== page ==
NBR (acrylonitrile butadiene rubber)



The automotive industry is a major consumer of technical moldings and other rubber products. Its specific requirements, particularly regarding resistance to mineral oils, fuels and greases, have made NBR a vitally important raw material in this sector. Acrylonitrile butadiene rubber, developed by Bayer in the 1930s, in short: nitrile rubber, is an excellent solution for many applications due to its properties and therefore will be the focus of this blog post.

There are very few raw materials like NBR whose properties are directly dependent on its exact formulation.  Acrylonitrile content typically is between 10 and 50% and this is the major determinant in the behavior of NBR products in their ultimate application. During the course of this blog post, we will look in detail at how properties can vary according to the composition of the compound.

NBR is either peroxide or sulfur cross-linked.

Mechanical properties of NBR

The mechanical properties of nitrile rubber can be impressive, but depend strongly on the acrylonitrile content of the particular compound.

The quality of some of the mechanical properties important to many applications, such as compression set or absorption, decreases as the acrylonitrile content of NBR increases. However, a higher acrylonitrile percentage increases resistance to oils, greases and fuels – which is why getting the balance right can be so important.

It is possible to formulate NBR compounds that perform well with a good compression set at both high and low temperatures. However, the acrylonitrile content must be kept as low as possible. And this comes at the expense of oil resistance. Compression set is a very important selection criterion, particularly for seals. Should an application require a seal to be oil resistant, the engineer faces a trade-off decision. In this situation, an NBR composition with peroxide crosslinking can be useful. The compression set will be better than for a sulfur cross-linked NBR compression set.

In general, it is useful to bear in mind that with increasing acrylonitrile content, mechanical values may also be positively influenced. For example, the tensile strength of an NBR compound is enhanced the higher the acrylonitrile content.

Nitrile rubber also has very good abrasion resistance and therefore is not particularly susceptible to wear in comparison to other rubbers.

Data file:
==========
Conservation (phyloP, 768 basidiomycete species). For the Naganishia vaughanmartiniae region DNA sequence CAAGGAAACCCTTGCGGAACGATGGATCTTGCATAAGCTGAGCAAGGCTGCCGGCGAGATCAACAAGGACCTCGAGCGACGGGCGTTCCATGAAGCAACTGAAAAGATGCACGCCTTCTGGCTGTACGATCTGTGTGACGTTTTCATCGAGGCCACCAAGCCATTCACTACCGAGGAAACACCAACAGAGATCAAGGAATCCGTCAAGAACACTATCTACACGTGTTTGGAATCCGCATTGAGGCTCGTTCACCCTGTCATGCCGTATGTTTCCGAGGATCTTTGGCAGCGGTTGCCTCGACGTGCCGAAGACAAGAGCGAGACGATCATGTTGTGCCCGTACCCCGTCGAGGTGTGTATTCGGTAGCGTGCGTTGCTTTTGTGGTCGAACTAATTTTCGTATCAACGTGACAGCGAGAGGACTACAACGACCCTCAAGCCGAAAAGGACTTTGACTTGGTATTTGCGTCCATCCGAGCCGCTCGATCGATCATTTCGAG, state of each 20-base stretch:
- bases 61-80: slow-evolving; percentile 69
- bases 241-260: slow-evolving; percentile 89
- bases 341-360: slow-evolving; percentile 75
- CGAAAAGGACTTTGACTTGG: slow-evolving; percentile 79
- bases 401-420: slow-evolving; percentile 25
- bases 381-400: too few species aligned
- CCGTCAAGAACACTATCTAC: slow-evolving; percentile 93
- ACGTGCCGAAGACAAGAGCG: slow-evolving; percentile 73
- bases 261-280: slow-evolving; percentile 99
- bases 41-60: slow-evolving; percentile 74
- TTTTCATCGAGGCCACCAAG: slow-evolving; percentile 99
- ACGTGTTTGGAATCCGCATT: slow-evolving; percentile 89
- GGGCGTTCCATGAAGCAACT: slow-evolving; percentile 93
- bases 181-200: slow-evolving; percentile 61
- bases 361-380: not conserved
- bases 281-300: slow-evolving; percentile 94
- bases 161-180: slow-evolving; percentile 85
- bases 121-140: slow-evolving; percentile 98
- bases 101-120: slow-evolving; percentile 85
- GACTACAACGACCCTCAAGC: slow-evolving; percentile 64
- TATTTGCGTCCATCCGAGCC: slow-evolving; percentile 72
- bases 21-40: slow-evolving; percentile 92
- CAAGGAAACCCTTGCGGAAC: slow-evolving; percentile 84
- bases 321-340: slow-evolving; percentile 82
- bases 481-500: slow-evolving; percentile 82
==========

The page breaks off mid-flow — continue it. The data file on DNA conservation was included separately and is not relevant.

The typical hardness range of NBR is between 30 and 95 Shore A 

The gas permeability of NBR is highly dependent on the acrylonitrile content of a formulation. The higher the acrylonitrile content of an NBR compound, the lower its gas permeability. NBR can achieve values comparable to those of butyl rubber. As such, NBR rubber parts are also used in the LPG industry. However, low acrylonitrile content equates to greater gas permeability.

Thermal properties of NBR

Products and rubber molded parts made of NBR can tolerate sustained temperatures as high as 110 ° C; 130° C is also possible for a short time. Please note that particularly the tensile strength of the material NBR decreases sharply with an increase in temperature.

The acrylonitrile content of NBR is very significant for low-temperature flexibility. The lower the acrylonitrile content of the NBR compound, the better its cold flexibility.

In other words, the low-temperature flexibility of NBR runs counter to its oil, grease and fuel resistance. For an acrylonitrile content of 10%, NBR products tolerate temperatures down to -50° C. However, there will be a substantial increase in volume or swelling of parts made of nitrile rubber coming into contact with oil, and its resistance therefore is inadequate. Increasing the acrylonitrile content of NBR to 40-50% increases its chemical resistance, but lowers its cold temperature resistance range from to 0° to -10° C. Careful control of the compound formulation and the addition of certain softeners can alleviate this problem. However, incorporation of softeners has repercussions for mechanical properties, which are an important consideration in the design of a compound and something that needs to be tested on finished parts.